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Hrant Galstyan

Artsakh in Autumn: Serving on the Frontline

Our visit to the barracks disturbed the calm so sought by the soldiers who had just been relieved at the Artsakh frontline.

They were already on their feet.

The drizzle that had started to fall in Stepanakert, the Artsakh capital, reached the frontline. A fog slowly covered the trenches. Walk just one step and your shoes were get heavy from the mud. Azerbaijani positions on the other side went in and out of view. The Armenian soldiers were extra wary of any sounds in these conditions.

When we ask the soldiers at a frontline position, who have been conscripted from different areas of Armenia, what they find the most difficult about serving, they first have difficulty answering but then say – longing, for family, friends and sweethearts.

They say they have overcome the other challenges. “At home, we never stood in the cold and rain. Here’s it has become second nature,” says Rouben from the Armavir village of Arazap.

Rouben and his pals are a mere forty meters from an Azerbaijani military position. We still could see it despite the rain and fog. The senior in charge, Meruzhan Nersisyan says that he changes the mode of defense when the night is thick with fog.

It’s the first time that Yeghvard native Tachat, another soldier, is at a frontline observation post. He says that it only takes one night to get used to conditions there. “I acclimate quickly to everything,” he says. As to being afraid or not, Tachat says he’s as calm as his friend Edgar standing next to him. Edgar goes home to Artashat in fifty days.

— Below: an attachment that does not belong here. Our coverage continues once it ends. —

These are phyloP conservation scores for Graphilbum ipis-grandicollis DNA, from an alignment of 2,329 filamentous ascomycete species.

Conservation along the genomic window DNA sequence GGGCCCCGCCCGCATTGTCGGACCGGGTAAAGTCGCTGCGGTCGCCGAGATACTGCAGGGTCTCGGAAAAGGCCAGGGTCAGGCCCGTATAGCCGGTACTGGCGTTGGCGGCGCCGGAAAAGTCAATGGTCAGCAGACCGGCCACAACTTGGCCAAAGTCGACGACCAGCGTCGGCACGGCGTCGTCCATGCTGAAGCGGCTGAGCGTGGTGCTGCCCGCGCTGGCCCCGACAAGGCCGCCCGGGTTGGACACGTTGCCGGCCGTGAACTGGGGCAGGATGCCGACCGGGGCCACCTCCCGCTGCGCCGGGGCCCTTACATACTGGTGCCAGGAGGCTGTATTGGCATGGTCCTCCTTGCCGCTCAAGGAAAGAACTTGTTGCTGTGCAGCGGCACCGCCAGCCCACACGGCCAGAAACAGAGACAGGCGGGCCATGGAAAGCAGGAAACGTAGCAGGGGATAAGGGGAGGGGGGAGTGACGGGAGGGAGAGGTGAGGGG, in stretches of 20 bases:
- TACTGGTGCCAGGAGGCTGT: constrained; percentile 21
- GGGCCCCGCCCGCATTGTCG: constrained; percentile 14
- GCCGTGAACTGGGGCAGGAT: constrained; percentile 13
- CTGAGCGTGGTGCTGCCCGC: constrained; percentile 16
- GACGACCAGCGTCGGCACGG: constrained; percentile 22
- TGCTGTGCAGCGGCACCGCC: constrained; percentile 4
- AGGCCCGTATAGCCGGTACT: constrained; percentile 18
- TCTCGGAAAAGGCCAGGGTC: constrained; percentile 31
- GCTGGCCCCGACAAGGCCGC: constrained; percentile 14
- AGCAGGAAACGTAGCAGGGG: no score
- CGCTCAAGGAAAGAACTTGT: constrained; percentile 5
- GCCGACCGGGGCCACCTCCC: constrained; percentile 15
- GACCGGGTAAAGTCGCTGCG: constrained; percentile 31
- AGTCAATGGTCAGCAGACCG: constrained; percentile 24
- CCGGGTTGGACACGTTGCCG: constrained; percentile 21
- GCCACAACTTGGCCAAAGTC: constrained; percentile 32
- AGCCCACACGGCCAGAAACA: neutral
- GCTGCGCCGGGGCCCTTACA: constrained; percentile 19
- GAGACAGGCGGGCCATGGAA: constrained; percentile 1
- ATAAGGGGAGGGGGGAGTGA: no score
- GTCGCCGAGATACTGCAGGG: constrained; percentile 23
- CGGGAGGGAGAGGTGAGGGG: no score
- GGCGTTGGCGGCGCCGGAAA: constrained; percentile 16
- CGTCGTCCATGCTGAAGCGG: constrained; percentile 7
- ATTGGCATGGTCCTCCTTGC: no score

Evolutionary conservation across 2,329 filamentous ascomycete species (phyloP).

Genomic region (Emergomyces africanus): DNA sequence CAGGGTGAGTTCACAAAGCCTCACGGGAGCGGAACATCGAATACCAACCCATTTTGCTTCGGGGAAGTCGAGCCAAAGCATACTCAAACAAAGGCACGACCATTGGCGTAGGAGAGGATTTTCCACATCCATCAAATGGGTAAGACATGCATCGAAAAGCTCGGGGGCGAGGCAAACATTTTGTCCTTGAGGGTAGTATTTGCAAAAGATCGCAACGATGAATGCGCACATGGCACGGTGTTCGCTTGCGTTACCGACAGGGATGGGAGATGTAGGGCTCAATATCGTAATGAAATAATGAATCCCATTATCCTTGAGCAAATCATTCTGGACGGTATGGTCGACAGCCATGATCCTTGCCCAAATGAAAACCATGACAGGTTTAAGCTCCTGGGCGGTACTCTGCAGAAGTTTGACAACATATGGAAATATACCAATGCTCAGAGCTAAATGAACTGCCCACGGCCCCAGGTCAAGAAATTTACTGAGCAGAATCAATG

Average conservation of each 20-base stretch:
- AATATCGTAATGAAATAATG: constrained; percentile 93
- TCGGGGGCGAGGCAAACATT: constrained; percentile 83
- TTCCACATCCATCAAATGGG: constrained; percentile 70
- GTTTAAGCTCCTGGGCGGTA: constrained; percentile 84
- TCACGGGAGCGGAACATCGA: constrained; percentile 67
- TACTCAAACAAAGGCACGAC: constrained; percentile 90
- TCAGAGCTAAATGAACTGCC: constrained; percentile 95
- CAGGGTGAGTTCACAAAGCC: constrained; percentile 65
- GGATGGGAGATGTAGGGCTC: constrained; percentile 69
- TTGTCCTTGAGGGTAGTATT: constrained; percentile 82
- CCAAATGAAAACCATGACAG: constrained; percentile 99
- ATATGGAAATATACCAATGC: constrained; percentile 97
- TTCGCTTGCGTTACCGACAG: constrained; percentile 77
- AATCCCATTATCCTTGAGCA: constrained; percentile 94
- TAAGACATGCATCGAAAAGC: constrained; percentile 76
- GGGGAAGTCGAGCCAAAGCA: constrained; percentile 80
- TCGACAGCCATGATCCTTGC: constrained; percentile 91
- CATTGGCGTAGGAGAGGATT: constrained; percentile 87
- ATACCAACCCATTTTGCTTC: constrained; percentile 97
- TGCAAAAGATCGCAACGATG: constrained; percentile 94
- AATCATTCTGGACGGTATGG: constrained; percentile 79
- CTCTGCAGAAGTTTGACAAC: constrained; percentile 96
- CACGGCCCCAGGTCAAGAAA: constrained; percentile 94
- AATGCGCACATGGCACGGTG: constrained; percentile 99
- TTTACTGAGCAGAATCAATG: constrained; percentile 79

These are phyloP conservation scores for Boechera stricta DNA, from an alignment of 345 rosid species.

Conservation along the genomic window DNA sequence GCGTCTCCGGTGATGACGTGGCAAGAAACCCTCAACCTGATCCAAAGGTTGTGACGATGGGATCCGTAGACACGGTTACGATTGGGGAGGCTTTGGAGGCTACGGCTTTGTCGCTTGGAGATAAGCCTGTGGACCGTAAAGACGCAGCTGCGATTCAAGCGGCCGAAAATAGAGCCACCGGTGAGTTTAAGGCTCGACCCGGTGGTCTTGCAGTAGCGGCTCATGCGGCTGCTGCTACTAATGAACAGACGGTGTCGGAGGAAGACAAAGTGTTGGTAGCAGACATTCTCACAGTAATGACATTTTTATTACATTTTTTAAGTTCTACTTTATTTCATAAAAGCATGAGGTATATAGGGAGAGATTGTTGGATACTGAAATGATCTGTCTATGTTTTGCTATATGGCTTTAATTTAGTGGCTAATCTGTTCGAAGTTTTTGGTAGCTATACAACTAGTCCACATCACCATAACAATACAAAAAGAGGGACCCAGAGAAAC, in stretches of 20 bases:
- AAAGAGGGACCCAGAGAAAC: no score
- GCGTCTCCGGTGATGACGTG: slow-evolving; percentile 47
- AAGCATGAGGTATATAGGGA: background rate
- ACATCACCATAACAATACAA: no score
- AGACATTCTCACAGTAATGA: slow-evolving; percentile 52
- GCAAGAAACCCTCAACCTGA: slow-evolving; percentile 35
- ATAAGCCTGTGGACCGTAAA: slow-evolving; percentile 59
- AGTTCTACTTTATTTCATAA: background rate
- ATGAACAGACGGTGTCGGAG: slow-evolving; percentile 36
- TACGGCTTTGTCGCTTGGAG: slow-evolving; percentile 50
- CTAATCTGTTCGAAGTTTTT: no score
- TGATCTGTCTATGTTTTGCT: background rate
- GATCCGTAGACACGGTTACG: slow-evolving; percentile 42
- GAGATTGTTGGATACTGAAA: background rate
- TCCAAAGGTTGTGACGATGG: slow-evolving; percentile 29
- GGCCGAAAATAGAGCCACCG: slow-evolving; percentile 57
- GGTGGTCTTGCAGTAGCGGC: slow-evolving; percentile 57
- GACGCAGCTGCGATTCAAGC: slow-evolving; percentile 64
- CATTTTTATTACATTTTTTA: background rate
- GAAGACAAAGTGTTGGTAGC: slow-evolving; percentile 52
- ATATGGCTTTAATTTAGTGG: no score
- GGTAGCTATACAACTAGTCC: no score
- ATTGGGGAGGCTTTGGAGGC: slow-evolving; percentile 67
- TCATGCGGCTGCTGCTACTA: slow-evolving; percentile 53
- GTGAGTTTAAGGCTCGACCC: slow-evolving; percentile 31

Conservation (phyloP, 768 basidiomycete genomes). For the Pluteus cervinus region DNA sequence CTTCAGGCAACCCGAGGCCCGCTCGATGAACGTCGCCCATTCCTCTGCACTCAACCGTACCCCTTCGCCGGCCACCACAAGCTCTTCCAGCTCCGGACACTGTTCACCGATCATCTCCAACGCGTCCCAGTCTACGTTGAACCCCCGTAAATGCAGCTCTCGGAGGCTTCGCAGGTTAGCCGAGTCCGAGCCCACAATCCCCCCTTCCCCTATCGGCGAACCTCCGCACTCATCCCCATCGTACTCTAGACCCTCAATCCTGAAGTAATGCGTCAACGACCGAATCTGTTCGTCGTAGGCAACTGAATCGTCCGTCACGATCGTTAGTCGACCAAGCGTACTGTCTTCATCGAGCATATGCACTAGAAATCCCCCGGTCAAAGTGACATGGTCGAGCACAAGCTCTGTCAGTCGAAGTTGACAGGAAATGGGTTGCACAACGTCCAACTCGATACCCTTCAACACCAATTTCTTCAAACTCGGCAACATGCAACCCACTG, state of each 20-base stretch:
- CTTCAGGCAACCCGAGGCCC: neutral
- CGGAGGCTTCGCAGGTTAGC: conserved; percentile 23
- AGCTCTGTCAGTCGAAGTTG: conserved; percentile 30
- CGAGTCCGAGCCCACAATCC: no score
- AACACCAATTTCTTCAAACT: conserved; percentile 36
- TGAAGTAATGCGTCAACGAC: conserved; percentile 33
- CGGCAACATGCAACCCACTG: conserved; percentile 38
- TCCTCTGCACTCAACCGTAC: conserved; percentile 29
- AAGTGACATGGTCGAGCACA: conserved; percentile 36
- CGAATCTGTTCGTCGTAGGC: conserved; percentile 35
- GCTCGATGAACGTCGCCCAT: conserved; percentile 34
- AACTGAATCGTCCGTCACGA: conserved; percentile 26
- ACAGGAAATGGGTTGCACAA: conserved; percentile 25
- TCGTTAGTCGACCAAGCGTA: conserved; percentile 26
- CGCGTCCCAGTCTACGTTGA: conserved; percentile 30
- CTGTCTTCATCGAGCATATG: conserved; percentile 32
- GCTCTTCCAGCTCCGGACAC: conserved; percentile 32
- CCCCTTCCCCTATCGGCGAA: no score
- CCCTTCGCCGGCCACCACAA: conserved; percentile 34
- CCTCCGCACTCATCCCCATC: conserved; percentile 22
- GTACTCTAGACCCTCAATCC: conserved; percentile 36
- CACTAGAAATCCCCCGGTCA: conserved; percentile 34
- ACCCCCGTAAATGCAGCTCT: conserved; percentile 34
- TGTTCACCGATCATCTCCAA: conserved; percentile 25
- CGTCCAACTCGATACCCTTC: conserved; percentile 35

“I served for six months before going on leave. Nothing had changed. Everything was the same.” From left – Edgar Melikyan, Tachat Grigoryan

This section of the Line of Contact has been relatively calm of late than others. Battalion Commander Garik Mouradyan views this calm as a bit perplexing but explains, “Perhaps they are planning something. Maybe they have understood the need for calm.”

The lieutenant-colonel, who formerly served in Ijevan and Noyemberyan (towns in Armenia) and another Artsakh unit, says that men with different personalities and upbringing can be found serving all over. We ask if there are differences based on where soldiers are from. “The village boys are the best soldiers. They work and tolerate the hard stuff. They’ve helped out. It shows that they’ve done physical work as kids,” says Mouradyan.

The officer remembers practically all the men he has served with over the years. When we ask if he remembers commanding the son of a government official, Mouradyan can’t seem to remember anyone. The rank and file soldiers name a few such sons of high-ranking military officers they have served with.

Soldiers cook their own meals at the front

We talked to the commander about problems facing the officer ranks. For example, officers at frontline observation posts spend little time with their families. They serve 14 days at the border. The rest of the time they are on leave but are sometimes required to remain at the front. An officer from the defense ministry sent to escort us starts to laugh. “One day, I was at the front. I called my wife and told her I wouldn’t be able to pick our child up from school. Another officer turned and said, ‘what, you do such things as well?’”

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